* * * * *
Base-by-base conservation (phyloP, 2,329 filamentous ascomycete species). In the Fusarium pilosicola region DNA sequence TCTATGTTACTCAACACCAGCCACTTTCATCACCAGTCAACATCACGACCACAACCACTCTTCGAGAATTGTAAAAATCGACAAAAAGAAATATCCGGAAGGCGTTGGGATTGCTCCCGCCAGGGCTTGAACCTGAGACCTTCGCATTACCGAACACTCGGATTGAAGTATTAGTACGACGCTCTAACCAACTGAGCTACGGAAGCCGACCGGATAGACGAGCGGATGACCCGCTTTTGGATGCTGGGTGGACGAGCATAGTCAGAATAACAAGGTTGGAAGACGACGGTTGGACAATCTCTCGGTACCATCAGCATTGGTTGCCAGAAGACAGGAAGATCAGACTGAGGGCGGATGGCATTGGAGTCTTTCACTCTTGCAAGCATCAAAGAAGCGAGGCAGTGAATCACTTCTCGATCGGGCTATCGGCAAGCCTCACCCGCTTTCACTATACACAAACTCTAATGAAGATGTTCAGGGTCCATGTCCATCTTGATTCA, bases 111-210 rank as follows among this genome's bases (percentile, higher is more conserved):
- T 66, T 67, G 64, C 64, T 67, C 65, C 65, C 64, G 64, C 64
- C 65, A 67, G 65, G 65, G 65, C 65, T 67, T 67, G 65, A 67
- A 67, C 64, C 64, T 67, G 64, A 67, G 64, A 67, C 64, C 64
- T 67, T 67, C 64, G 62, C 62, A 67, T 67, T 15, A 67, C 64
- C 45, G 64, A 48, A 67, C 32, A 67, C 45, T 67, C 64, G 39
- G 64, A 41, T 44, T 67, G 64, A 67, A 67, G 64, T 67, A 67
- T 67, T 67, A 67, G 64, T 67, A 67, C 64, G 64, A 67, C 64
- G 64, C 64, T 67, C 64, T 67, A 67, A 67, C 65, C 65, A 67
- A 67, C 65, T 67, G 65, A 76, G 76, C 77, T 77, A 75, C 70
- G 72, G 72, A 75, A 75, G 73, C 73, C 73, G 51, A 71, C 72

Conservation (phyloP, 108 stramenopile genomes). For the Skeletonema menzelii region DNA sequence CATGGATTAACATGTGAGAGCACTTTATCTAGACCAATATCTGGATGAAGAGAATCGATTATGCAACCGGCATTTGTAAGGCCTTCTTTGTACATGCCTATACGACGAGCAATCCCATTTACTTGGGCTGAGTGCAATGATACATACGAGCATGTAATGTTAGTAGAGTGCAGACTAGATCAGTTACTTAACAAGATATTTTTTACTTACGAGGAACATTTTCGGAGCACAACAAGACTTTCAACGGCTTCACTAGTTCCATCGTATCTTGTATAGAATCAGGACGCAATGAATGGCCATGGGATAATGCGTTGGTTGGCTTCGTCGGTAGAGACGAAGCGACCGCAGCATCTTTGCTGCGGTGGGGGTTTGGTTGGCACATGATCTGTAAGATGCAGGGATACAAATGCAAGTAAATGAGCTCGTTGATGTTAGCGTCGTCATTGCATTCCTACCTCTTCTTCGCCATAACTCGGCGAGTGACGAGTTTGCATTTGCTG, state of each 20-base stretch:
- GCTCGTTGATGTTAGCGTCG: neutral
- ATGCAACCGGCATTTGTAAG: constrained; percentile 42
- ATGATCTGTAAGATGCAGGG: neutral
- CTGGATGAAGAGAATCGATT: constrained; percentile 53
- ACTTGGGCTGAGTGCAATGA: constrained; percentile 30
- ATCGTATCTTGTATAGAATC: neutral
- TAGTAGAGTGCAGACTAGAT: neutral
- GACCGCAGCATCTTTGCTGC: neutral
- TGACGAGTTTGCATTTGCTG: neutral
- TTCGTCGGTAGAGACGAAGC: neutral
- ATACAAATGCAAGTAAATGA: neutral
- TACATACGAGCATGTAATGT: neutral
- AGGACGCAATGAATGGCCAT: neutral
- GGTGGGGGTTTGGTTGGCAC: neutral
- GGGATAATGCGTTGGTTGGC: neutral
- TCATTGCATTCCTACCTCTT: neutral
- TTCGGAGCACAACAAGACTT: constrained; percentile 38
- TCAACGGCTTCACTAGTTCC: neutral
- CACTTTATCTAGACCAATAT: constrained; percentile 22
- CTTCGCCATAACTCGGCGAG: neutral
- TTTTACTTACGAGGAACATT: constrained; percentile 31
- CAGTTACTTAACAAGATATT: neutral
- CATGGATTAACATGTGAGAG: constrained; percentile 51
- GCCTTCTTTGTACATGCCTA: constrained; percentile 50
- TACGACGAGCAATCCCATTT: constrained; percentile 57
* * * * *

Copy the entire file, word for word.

Base-by-base conservation (phyloP, 2,329 filamentous ascomycete species). In the Fusarium pilosicola region DNA sequence TCTATGTTACTCAACACCAGCCACTTTCATCACCAGTCAACATCACGACCACAACCACTCTTCGAGAATTGTAAAAATCGACAAAAAGAAATATCCGGAAGGCGTTGGGATTGCTCCCGCCAGGGCTTGAACCTGAGACCTTCGCATTACCGAACACTCGGATTGAAGTATTAGTACGACGCTCTAACCAACTGAGCTACGGAAGCCGACCGGATAGACGAGCGGATGACCCGCTTTTGGATGCTGGGTGGACGAGCATAGTCAGAATAACAAGGTTGGAAGACGACGGTTGGACAATCTCTCGGTACCATCAGCATTGGTTGCCAGAAGACAGGAAGATCAGACTGAGGGCGGATGGCATTGGAGTCTTTCACTCTTGCAAGCATCAAAGAAGCGAGGCAGTGAATCACTTCTCGATCGGGCTATCGGCAAGCCTCACCCGCTTTCACTATACACAAACTCTAATGAAGATGTTCAGGGTCCATGTCCATCTTGATTCA, bases 111-210 rank as follows among this genome's bases (percentile, higher is more conserved):
- T 66, T 67, G 64, C 64, T 67, C 65, C 65, C 64, G 64, C 64
- C 65, A 67, G 65, G 65, G 65, C 65, T 67, T 67, G 65, A 67
- A 67, C 64, C 64, T 67, G 64, A 67, G 64, A 67, C 64, C 64
- T 67, T 67, C 64, G 62, C 62, A 67, T 67, T 15, A 67, C 64
- C 45, G 64, A 48, A 67, C 32, A 67, C 45, T 67, C 64, G 39
- G 64, A 41, T 44, T 67, G 64, A 67, A 67, G 64, T 67, A 67
- T 67, T 67, A 67, G 64, T 67, A 67, C 64, G 64, A 67, C 64
- G 64, C 64, T 67, C 64, T 67, A 67, A 67, C 65, C 65, A 67
- A 67, C 65, T 67, G 65, A 76, G 76, C 77, T 77, A 75, C 70
- G 72, G 72, A 75, A 75, G 73, C 73, C 73, G 51, A 71, C 72

Conservation (phyloP, 108 stramenopile genomes). For the Skeletonema menzelii region DNA sequence CATGGATTAACATGTGAGAGCACTTTATCTAGACCAATATCTGGATGAAGAGAATCGATTATGCAACCGGCATTTGTAAGGCCTTCTTTGTACATGCCTATACGACGAGCAATCCCATTTACTTGGGCTGAGTGCAATGATACATACGAGCATGTAATGTTAGTAGAGTGCAGACTAGATCAGTTACTTAACAAGATATTTTTTACTTACGAGGAACATTTTCGGAGCACAACAAGACTTTCAACGGCTTCACTAGTTCCATCGTATCTTGTATAGAATCAGGACGCAATGAATGGCCATGGGATAATGCGTTGGTTGGCTTCGTCGGTAGAGACGAAGCGACCGCAGCATCTTTGCTGCGGTGGGGGTTTGGTTGGCACATGATCTGTAAGATGCAGGGATACAAATGCAAGTAAATGAGCTCGTTGATGTTAGCGTCGTCATTGCATTCCTACCTCTTCTTCGCCATAACTCGGCGAGTGACGAGTTTGCATTTGCTG, state of each 20-base stretch:
- GCTCGTTGATGTTAGCGTCG: neutral
- ATGCAACCGGCATTTGTAAG: constrained; percentile 42
- ATGATCTGTAAGATGCAGGG: neutral
- CTGGATGAAGAGAATCGATT: constrained; percentile 53
- ACTTGGGCTGAGTGCAATGA: constrained; percentile 30
- ATCGTATCTTGTATAGAATC: neutral
- TAGTAGAGTGCAGACTAGAT: neutral
- GACCGCAGCATCTTTGCTGC: neutral
- TGACGAGTTTGCATTTGCTG: neutral
- TTCGTCGGTAGAGACGAAGC: neutral
- ATACAAATGCAAGTAAATGA: neutral
- TACATACGAGCATGTAATGT: neutral
- AGGACGCAATGAATGGCCAT: neutral
- GGTGGGGGTTTGGTTGGCAC: neutral
- GGGATAATGCGTTGGTTGGC: neutral
- TCATTGCATTCCTACCTCTT: neutral
- TTCGGAGCACAACAAGACTT: constrained; percentile 38
- TCAACGGCTTCACTAGTTCC: neutral
- CACTTTATCTAGACCAATAT: constrained; percentile 22
- CTTCGCCATAACTCGGCGAG: neutral
- TTTTACTTACGAGGAACATT: constrained; percentile 31
- CAGTTACTTAACAAGATATT: neutral
- CATGGATTAACATGTGAGAG: constrained; percentile 51
- GCCTTCTTTGTACATGCCTA: constrained; percentile 50
- TACGACGAGCAATCCCATTT: constrained; percentile 57